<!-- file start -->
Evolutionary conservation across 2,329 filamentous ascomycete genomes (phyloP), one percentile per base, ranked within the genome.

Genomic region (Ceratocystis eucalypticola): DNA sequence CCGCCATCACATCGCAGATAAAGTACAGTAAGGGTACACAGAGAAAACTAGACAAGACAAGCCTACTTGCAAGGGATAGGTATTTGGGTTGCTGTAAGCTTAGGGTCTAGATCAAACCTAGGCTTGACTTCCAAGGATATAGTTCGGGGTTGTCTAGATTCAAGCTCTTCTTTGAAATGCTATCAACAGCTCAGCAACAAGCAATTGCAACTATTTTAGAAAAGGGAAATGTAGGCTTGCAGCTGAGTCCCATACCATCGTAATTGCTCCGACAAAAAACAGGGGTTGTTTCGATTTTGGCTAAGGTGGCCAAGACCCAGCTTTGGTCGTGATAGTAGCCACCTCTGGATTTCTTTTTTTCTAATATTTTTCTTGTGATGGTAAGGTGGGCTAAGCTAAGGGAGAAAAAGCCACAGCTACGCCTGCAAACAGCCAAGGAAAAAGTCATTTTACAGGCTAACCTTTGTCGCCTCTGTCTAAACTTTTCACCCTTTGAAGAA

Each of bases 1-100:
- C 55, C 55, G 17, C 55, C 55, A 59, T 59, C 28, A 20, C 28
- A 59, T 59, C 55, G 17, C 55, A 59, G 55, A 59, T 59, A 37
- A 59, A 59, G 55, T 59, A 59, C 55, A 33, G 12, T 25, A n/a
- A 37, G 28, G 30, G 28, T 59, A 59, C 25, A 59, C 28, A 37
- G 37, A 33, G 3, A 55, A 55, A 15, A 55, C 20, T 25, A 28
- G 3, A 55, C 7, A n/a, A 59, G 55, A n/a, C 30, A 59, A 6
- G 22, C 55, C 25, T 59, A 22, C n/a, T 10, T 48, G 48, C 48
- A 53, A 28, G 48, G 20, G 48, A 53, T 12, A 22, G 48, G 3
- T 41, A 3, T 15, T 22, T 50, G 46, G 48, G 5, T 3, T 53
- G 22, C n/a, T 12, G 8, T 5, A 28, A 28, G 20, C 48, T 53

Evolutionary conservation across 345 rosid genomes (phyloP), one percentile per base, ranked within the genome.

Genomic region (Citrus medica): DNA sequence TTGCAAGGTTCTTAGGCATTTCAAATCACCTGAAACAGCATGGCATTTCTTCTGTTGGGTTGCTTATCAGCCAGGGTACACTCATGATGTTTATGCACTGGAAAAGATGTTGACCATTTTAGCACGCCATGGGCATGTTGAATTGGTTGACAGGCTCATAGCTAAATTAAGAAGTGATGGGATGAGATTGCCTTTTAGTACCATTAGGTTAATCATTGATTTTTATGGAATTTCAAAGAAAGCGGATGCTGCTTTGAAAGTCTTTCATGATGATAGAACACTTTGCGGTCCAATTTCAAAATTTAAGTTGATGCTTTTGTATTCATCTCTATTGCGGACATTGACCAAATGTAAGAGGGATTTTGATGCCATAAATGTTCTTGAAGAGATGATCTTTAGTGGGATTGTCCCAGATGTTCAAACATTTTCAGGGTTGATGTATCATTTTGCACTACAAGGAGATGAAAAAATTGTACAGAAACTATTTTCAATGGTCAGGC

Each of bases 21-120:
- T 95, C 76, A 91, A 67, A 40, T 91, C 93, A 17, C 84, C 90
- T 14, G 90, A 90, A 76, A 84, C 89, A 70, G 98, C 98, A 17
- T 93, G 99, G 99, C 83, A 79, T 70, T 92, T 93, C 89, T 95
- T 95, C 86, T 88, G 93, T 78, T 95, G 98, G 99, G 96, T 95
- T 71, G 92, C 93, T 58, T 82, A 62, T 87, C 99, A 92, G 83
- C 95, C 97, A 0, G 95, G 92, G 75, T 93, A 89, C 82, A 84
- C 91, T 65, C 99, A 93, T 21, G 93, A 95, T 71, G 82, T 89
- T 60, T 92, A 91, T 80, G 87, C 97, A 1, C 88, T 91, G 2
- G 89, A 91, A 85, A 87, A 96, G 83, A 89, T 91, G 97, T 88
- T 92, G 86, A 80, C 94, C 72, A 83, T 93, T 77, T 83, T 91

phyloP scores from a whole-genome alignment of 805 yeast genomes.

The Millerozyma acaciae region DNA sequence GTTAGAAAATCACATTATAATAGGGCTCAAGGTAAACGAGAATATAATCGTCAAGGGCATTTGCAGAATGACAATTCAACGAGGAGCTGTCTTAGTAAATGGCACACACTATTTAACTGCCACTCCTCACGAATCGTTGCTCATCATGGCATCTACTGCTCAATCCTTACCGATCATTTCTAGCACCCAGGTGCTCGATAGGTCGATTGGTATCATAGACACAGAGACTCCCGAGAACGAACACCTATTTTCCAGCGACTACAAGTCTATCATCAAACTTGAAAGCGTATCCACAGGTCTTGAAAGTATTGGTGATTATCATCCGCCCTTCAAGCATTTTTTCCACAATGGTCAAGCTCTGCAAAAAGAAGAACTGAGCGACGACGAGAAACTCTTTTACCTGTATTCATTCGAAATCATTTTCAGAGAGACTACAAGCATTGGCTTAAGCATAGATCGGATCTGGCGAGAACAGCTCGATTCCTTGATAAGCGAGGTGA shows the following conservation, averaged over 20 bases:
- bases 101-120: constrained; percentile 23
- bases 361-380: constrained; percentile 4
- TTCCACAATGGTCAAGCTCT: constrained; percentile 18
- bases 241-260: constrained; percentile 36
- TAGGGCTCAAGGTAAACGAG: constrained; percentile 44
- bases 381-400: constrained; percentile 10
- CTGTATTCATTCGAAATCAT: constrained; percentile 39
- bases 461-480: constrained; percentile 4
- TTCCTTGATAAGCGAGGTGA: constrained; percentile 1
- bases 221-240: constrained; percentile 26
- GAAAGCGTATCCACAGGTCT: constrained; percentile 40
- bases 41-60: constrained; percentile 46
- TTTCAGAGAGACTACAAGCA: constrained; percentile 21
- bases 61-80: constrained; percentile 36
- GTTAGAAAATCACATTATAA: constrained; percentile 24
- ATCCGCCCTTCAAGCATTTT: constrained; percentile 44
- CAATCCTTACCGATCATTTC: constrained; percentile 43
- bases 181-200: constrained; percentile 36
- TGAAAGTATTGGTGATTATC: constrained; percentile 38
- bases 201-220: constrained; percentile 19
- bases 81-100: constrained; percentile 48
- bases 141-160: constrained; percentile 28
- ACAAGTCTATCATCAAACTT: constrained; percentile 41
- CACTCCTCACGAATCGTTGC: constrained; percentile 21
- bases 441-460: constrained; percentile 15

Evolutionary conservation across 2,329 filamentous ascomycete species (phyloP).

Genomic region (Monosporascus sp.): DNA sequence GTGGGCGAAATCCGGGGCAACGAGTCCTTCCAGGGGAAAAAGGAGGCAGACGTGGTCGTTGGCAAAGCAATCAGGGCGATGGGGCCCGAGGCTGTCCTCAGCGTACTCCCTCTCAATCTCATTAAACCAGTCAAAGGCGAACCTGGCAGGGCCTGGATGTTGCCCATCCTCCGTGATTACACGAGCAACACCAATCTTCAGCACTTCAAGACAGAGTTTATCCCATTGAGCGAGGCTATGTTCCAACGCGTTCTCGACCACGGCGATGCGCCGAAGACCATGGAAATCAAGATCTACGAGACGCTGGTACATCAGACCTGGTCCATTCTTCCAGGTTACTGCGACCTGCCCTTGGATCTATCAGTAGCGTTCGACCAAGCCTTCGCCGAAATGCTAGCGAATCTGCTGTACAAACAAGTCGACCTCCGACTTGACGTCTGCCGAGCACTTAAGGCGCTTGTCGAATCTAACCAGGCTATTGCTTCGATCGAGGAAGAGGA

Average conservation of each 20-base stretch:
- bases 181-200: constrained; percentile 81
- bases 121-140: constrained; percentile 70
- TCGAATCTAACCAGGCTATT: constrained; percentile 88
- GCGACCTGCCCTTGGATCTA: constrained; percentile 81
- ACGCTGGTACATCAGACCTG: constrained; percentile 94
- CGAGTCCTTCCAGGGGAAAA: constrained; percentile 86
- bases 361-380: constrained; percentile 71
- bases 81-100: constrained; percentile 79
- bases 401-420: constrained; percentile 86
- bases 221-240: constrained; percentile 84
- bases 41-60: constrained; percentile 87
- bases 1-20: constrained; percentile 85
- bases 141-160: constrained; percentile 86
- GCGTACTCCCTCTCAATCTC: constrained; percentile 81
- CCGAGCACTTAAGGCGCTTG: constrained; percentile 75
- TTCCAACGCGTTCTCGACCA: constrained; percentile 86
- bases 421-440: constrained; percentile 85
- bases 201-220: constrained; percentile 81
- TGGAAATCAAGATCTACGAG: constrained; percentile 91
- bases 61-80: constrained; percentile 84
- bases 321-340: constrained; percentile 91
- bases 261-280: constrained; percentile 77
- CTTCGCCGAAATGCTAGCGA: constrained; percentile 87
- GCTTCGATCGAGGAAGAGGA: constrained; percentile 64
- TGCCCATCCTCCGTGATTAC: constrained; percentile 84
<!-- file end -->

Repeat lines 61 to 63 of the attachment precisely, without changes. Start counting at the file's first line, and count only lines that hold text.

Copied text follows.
- ACGCTGGTACATCAGACCTG: constrained; percentile 94
- CGAGTCCTTCCAGGGGAAAA: constrained; percentile 86
- bases 361-380: constrained; percentile 71